MSPO 2023: Polaris introduces advanced UAV with thermal AI for extended flight capabilities

At the MSPO 2023 International Defence Industry Exhibition, Polaris unveils, an unmanned aerial vehicle (UAV) designed for long-term, quiet operations. The aircraft is not only smaller and lighter but also more cost-effective than existing solutions. It comes with a range of features that make it highly versatile, including the ability to carry various payloads and a unique "Thermal AI" algorithm for extended flight time.
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Polaris UAV lands on its back at a 45-degree angle using flaps and reverse thrust. (Picture source: Army Recognition )

Polaris UAV is constructed from carbon-glass composite materials, making it both lightweight and durable. It's powered by a silent electric motor with a folding propeller, allowing for discreet operations. With a wingspan of 2.2 meters and a maximum takeoff weight of just 4.5 kg, the UAV can easily fit into a small backpack weighing between 8-14 kg.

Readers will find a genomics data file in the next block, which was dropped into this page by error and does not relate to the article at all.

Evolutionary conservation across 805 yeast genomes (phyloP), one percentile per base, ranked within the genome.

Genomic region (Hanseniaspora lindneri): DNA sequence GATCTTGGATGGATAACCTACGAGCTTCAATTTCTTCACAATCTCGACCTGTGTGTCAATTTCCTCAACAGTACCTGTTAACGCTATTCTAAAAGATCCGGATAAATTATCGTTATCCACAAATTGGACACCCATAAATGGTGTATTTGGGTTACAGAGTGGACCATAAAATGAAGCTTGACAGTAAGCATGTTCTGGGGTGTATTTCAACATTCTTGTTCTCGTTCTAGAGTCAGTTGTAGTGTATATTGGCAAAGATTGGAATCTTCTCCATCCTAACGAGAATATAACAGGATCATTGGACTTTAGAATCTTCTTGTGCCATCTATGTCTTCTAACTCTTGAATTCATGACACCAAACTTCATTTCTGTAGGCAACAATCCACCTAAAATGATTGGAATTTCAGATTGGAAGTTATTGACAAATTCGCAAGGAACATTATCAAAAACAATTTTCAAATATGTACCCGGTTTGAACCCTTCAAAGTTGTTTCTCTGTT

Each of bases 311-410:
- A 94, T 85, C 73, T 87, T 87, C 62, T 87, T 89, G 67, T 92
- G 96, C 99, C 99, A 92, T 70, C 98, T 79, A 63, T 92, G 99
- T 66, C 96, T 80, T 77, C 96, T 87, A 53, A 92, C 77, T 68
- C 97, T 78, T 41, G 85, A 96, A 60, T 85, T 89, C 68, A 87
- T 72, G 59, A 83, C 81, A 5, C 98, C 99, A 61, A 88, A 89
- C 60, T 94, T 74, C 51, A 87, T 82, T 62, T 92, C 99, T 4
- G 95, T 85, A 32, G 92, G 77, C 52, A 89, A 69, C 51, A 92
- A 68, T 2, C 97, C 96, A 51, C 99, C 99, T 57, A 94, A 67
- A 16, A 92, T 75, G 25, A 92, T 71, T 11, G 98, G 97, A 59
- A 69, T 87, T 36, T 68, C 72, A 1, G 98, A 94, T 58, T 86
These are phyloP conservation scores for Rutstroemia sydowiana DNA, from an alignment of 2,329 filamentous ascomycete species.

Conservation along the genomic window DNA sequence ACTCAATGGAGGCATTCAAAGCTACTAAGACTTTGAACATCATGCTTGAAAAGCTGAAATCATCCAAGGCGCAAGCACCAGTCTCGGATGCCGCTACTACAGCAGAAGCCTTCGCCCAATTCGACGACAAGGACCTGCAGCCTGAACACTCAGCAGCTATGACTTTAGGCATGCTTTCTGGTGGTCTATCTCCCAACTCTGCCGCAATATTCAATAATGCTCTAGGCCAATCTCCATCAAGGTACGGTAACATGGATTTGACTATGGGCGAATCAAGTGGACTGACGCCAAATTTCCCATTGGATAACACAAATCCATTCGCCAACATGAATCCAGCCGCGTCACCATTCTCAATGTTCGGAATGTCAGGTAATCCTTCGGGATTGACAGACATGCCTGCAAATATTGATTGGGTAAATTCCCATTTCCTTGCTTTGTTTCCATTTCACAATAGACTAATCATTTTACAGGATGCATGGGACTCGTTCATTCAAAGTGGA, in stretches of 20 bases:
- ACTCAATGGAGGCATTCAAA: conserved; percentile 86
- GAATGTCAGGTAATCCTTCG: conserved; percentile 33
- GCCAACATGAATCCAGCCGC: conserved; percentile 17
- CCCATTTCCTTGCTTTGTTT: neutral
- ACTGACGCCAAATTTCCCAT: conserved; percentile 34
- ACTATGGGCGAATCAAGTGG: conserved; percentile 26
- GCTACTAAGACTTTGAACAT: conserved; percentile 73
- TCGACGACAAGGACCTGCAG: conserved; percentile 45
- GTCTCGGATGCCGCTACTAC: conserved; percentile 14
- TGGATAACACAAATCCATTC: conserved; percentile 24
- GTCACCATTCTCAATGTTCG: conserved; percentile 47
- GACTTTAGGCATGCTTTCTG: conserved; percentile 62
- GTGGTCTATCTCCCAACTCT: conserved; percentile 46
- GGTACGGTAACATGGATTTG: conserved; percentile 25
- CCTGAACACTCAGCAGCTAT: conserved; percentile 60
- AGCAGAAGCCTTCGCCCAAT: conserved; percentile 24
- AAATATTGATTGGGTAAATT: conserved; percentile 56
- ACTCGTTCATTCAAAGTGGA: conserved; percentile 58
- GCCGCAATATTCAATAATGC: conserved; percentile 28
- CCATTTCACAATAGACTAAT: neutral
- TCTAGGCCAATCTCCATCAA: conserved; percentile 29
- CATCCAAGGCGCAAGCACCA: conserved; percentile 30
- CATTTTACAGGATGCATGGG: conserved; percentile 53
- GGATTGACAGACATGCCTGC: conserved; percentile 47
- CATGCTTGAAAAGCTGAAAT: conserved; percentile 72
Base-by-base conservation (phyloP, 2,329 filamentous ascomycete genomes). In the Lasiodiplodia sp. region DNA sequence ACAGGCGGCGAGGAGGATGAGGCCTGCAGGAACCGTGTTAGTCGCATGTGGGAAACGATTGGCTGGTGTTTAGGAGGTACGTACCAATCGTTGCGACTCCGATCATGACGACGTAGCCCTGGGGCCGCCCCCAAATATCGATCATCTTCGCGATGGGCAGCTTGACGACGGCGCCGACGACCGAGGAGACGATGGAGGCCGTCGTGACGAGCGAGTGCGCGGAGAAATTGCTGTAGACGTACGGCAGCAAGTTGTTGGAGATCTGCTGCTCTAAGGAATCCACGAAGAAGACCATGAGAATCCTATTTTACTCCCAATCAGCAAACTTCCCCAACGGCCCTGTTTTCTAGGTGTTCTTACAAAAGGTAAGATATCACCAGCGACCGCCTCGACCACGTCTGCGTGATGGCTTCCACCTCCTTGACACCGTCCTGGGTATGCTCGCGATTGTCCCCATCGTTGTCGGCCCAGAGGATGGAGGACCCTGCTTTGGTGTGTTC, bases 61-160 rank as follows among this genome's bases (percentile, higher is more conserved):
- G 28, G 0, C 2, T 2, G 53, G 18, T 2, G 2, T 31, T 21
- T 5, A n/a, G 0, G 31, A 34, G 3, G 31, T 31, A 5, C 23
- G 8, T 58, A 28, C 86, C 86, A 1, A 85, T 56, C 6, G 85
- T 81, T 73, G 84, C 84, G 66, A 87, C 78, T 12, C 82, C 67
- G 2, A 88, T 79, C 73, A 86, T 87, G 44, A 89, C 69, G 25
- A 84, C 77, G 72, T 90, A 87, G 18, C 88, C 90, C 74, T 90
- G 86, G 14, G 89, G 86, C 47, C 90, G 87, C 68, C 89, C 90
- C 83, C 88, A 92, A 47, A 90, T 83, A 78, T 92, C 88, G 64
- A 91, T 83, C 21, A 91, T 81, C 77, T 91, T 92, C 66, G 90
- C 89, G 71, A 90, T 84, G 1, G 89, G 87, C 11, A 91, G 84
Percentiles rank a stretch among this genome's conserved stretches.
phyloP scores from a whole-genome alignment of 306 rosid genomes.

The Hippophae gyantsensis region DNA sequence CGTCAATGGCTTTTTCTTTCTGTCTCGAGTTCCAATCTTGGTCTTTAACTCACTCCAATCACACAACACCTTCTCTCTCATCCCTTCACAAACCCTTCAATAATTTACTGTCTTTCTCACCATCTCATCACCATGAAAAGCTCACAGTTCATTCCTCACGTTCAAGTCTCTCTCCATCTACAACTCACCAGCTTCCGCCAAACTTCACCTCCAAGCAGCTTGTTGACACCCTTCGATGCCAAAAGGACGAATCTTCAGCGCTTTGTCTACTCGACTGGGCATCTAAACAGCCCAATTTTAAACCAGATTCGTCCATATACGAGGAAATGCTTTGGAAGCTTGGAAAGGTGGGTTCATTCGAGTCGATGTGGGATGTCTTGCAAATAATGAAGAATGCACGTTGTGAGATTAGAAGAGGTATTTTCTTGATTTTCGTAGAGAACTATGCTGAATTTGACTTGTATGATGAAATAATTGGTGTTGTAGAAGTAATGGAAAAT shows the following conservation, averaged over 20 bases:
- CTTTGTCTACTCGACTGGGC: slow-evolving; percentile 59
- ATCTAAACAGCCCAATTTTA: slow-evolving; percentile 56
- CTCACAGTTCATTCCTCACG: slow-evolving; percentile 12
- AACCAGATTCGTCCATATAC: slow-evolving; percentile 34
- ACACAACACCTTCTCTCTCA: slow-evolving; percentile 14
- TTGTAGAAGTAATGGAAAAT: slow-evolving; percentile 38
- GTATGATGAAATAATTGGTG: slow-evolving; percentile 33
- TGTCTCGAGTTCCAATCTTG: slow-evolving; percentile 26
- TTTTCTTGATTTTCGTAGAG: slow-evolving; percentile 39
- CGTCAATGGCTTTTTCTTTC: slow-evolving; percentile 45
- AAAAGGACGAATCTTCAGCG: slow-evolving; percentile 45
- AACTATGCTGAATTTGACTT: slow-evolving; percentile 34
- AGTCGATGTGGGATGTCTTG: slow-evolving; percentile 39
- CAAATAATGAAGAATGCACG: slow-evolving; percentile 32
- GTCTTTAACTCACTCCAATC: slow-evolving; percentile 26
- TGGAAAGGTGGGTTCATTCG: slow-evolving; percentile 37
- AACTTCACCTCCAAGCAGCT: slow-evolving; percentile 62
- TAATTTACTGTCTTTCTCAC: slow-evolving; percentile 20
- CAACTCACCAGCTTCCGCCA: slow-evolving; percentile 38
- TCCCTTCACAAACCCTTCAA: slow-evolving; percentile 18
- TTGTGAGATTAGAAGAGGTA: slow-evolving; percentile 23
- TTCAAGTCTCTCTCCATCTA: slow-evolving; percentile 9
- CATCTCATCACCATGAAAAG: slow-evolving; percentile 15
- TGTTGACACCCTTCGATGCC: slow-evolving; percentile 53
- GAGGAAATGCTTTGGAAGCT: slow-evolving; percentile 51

One of the standout features of Polaris is its proprietary "Thermal AI" algorithm. This technology enables the UAV to locate and utilize thermal updrafts, thereby increasing its engine-free flight time. With this algorithm, Polaris can achieve a flight time of up to four hours.

The UAV has a speed range of 45-110 km/h and can operate at a maximum altitude of 4,000 meters above sea level. It's designed to function in a wide temperature range, from -20 to +50 degrees Celsius, making it adaptable to various operational environments.

Polaris can be prepared for flight in just five minutes and is hand-launched at a 45-degree angle, eliminating the need for any ground infrastructure. Its navigation system includes GPS+INS, with additional anti-jamming systems or the option for missions without GPS.

The UAV can carry a variety of payloads, including electro-optical/infrared (EO/IR) sensors, mapping cameras, communication relays, and radio-electronic warfare (SIGINT) equipment. The EO/IR payload features a daytime camera with 40X zoom and a thermal camera with a resolution of 640x480. Additional payload features include object tracking, recognition, target geolocation, and "fly by camera" capabilities.

Polaris employs a unique landing approach to protect its valuable payload. The aircraft lands on its back at a 45-degree angle using flaps and reverse thrust. This inverted belly landing technique allows for a 10-50 glide slope.